I stood in the steel-barred line, nervously adjusting my glasses, and considered removing them for my photo. Cold fluorescent light blanched my skin, and the unheated room seemed sterile with its white walls and concrete floors. Pounding against my rib cage, my heart struggled like a prisoner who wildly shakes iron bars to break free. I crossed my arms, certain that not even my spring jacket could hide this thumping betrayal of my nerves. A cold sweat broke out across my face, my glasses slid down my nose. I felt as if I was about to be processed rather than photographed.
"Are you excited?" my mom asked cheerfully.
I shrugged and nodded at the same time, pressing my chin against my chest and focusing my attention down at my feet. I pushed my toes up against the insides of my sneakers until they hurt, hoping that the pain might distract me from worrying about my glasses.
Ahead of me in line, older kids from the nearby high school were waiting for their turns too. They flashed bright teethy smiles at the camera and then waited as a bulky printer grinded and then sputtered their likenesses onto the card. One by one, they grabbed their cards when the machine finally spit them out, fanning them theatrically in the air to dry. After looking over one another's and laughing, they shoved the cards into their wallets and purses.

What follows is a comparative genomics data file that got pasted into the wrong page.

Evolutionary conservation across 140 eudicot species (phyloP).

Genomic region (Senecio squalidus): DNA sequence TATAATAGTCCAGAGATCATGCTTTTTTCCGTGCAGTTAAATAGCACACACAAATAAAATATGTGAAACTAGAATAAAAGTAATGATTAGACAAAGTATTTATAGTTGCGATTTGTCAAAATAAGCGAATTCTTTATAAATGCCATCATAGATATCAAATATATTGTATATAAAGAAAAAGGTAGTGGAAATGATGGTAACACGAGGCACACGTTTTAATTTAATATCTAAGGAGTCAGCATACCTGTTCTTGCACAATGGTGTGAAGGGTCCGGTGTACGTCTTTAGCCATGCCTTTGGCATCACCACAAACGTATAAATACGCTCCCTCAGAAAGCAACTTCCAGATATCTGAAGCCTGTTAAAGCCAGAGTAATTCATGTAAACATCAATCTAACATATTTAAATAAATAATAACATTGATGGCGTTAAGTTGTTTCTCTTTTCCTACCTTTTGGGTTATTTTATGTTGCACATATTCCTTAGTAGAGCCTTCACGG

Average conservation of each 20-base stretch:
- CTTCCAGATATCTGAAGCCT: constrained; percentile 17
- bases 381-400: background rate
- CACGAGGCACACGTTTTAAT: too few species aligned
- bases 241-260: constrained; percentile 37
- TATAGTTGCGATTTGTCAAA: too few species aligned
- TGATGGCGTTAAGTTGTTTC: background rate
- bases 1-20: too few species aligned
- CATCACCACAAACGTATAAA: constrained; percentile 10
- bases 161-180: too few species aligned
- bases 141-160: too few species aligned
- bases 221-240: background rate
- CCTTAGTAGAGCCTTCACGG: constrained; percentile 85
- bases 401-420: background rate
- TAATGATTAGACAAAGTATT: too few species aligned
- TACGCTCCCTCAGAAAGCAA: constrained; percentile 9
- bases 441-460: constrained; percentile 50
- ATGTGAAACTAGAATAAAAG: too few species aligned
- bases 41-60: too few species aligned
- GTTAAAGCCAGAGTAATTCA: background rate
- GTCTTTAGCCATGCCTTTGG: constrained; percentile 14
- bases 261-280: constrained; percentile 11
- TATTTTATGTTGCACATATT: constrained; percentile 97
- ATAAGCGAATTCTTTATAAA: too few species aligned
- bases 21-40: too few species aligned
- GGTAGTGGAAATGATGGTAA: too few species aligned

A purse. The thought hadn't even crossed my mind until now: I didn't have a purse. Where would I keep my new card?
As quickly as the problem had arose, its only solution dawned on me in a cold realization. I would have to buy a purse, of course. The "pretend" purses I had wouldn't do. Some girls in my fourth grade class already had real purses, anyway. Now, my time had come.
Suddenly, this card bore a much bigger burden than I had expected. The photographer called me forward, and I reeled, my future spinning before me: